In addition to research focused on older adults in the US, Dr. Nagel also works with a team of researchers to evaluate community-level environmental health interventions in low-income countries, with a focus on reducing child morbidity and mortality from diarrheal and respiratory disease. Dr. Nagel’s recent global health work includes cluster-randomized controlled trials of large-scale sanitation (India), household drinking water (Rwanda), and improved cookstove (Rwanda) interventions.
Current/Recent Research Projects: Project Title: Multimorbidity Combinations and Dementia Onset Among Race-Ethnic Older Adults.
- Project Goal: This study examines race/ethnic differences in longitudinal trajectories of multimorbidity and cognitive function among a nationally-representative cohort of older adults.
Project Title: Changes in Multimorbidity and Disability among Race/Ethnic Older Adult
- Project Goal: This study examines racial/ethnic differences in the longitudinal development and progression of multimorbidity and disability among older persons and its relationship with health care utilization and mortality.
Faculty Member Name and Credentials: Pearman Parker, PhD, MPH, RN
Role: Clinical Instructor, Department of Nursing Science, College of Nursing
Research Interests: Patient education, health literacy, patient-centered communication in cancer, breast cancer survivorship, qualitative design and analysis, mixed-methods design
Dr.Parker is a Clinical Instructor in the College of Nursing at UAMS. Dr. Parker’s research interests are in patient-centered cancer communication, health literacy, and breast cancer education. Dr. Parker’s interest in patient education and patient-centered communication stems from Dr. Parker’s background as a psychiatric nurse and health care journalist. Dr. Parker has over two years of clinical nursing experience working in an acute care psychiatric setting on an adolescent unit. She left the bedside to pursue a career dedicated to reducing breast cancer disparities and uses her psychiatric experiences to inform her research questions. Dr. Parker was recently was awarded the KL2 Mentored Research Career Development Award to support her project examining perceptions of cancer educational materials for young women breast cancer survivors. Her research is supported by the TRI KL2 Scholars Program (UL1TR003107; KL2 TR003108) and Arkansas Breast Cancer Research Program. Results from this study will inform the development of breast cancer educational tools within the patient-centered communication process for women with varying health literacy levels. Dr. Parker has demonstrated a commitment to furthering breast cancer research through her work in this field.
Current/Recent Research Projects:
Project Title: An exploration of the perceptions of educational materials for young women with breast cancer and implications for developing patient education materials.
- Project Goal: This study investigates young women breast cancer survivors’ perceptions of cancer educational materials. We aim to understand the beliefs and attitudes surroundings cancer educational materials for survivors. Further, we seek to evaluate the readability, understandability, and actionability of commonly available breast cancer survivorship materials.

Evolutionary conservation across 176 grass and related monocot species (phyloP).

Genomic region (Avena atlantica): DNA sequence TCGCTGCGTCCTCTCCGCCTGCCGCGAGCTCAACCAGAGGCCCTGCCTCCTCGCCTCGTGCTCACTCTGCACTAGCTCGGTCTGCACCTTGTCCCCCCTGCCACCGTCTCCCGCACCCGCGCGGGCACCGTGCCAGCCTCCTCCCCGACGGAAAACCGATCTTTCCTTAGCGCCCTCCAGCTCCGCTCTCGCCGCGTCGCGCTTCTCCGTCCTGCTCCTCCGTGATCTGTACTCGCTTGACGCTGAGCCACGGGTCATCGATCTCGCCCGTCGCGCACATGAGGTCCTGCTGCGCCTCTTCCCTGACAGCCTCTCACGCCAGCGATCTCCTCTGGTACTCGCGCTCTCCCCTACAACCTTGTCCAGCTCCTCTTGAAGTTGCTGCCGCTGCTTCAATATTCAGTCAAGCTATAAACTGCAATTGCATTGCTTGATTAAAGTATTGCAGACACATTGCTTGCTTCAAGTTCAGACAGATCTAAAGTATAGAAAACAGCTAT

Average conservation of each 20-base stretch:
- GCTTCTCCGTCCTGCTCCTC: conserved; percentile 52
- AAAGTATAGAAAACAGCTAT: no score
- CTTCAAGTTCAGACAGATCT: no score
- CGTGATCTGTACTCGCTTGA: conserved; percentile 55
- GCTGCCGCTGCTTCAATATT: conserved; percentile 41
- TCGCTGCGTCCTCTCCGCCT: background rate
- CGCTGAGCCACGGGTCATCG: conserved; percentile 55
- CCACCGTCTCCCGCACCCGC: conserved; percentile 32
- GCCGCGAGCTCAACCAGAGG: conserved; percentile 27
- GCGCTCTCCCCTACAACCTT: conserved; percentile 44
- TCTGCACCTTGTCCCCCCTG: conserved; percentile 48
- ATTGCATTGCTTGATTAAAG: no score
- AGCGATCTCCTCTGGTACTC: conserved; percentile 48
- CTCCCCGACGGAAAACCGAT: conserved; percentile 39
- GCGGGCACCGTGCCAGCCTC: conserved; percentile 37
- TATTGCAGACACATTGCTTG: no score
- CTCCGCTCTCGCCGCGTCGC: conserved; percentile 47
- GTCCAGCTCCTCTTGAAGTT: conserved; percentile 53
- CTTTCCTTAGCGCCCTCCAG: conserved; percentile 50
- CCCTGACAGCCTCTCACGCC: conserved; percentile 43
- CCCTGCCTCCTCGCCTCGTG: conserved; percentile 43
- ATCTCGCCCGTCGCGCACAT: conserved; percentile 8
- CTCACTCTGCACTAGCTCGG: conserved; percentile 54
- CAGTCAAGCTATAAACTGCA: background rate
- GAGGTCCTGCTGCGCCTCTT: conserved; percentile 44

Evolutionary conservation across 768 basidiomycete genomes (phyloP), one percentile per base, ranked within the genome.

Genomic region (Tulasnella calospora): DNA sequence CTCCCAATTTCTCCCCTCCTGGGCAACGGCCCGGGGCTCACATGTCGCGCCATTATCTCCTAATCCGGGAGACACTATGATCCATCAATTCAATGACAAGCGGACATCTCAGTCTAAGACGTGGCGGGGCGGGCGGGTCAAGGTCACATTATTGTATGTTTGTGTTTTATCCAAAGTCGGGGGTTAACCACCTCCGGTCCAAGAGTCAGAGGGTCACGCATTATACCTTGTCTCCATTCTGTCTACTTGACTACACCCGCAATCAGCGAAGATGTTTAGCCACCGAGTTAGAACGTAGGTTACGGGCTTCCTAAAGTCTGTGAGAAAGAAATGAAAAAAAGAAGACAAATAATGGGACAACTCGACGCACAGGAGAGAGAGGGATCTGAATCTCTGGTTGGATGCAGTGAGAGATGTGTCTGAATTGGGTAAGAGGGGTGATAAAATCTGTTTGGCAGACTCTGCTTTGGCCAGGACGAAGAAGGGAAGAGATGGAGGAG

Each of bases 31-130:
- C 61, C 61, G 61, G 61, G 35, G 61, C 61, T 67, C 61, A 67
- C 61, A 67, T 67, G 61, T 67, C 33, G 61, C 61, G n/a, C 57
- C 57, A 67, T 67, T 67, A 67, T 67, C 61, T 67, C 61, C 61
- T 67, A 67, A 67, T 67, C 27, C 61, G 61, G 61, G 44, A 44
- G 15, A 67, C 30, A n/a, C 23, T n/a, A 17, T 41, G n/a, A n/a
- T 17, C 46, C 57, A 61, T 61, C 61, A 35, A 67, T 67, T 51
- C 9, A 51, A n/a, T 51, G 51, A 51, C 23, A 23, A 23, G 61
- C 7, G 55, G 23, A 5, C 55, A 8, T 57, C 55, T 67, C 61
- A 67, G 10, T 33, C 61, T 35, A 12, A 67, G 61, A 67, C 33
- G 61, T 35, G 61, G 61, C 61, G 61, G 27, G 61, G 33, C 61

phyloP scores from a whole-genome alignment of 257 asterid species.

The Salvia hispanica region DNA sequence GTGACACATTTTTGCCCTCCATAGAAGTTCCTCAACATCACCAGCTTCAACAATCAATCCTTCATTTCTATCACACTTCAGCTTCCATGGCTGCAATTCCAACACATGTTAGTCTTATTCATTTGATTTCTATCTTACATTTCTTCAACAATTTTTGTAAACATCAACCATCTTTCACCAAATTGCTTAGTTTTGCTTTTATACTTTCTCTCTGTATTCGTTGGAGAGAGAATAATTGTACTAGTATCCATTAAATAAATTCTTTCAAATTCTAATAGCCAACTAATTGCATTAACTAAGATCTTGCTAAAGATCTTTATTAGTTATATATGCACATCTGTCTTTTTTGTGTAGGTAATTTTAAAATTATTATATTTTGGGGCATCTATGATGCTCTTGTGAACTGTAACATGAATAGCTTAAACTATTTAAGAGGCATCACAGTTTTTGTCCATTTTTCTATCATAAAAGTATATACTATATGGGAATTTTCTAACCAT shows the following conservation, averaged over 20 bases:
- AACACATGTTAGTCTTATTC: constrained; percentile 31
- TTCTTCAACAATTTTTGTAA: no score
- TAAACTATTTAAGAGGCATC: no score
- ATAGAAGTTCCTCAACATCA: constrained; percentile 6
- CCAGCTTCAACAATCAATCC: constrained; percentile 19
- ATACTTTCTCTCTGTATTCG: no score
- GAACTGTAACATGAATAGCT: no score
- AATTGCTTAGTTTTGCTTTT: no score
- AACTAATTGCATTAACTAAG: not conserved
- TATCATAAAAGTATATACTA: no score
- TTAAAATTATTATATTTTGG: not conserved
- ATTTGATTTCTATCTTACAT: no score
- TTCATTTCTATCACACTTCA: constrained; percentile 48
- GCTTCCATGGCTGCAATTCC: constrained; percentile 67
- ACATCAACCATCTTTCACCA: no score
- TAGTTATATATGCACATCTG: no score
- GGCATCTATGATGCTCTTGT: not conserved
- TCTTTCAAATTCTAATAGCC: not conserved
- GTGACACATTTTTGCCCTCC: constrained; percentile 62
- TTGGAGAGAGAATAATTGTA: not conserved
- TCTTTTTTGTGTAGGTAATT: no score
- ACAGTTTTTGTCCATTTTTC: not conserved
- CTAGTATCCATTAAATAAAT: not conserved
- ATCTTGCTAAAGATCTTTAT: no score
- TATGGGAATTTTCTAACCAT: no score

Project Title: Shared care of breast cancer survivors: A telemedicine in the rural population feasibility study.
- Project Goal: The objective of this study is to pilot test the feasibility of shared care between oncologists at UAMS and primary care providers (PCPs) at ARCare using teleoncology. We hypothesize that breast cancer survivors in the shared care group will have higher satisfaction of their care and better quality of life because of less effort in traveling for breast cancer survival care.
Faculty Member Name and Credentials: Elizabeth Riley, DNP, RNC-NIC, CNE
Role: Clinical Assistant Professor, Department of Nursing Education, College of Nursing
Research Interests: Educational Research, Neonatology
Dr. Elizabeth Riley is a Clinical Assistant Professor in the UAMS College of Nursing BSN program. She is the course coordinator for Foundations of Professional Nursing II, co-facilitates simulation in the Care of the Childbearing Family, and teaches Introduction to Research and Evidence-Based Practice and Pathophysiologic Basis for Health Assessment. Dr. Riley earned her Doctor of Nursing Practice (DNP) degree in Educational Leadership from American Sentinel University in 2018. She has been awarded over $115,000 in combined intramural and extramural sources for educational and neonatal research. Dr. Riley’s research focuses on curricular interventions in nursing education and clinical interventions to promote positive neonatal health outcomes.
Current/Recent Research Projects: Project Title: Implementation of Standardized Bedside Interprofessional Rounds in Neonatal Intensive Care
- Project Goal: The goal of this project includes utilizing an implementation science framework to enhance the occurrence and standardization of interprofessional rounds in the NICU at UAMS. A quantitative survey and semi-structured qualitative interview process will be used to survey provider practices. Evidence-based interventions will be implemented with measurement of rounding occurrences pre and post-implementation to measure effectiveness.
Project Title: Maintaining Academic Performance and Student Satisfaction during the Remote Transition of a Nursing Obstetrics Course to Online Instruction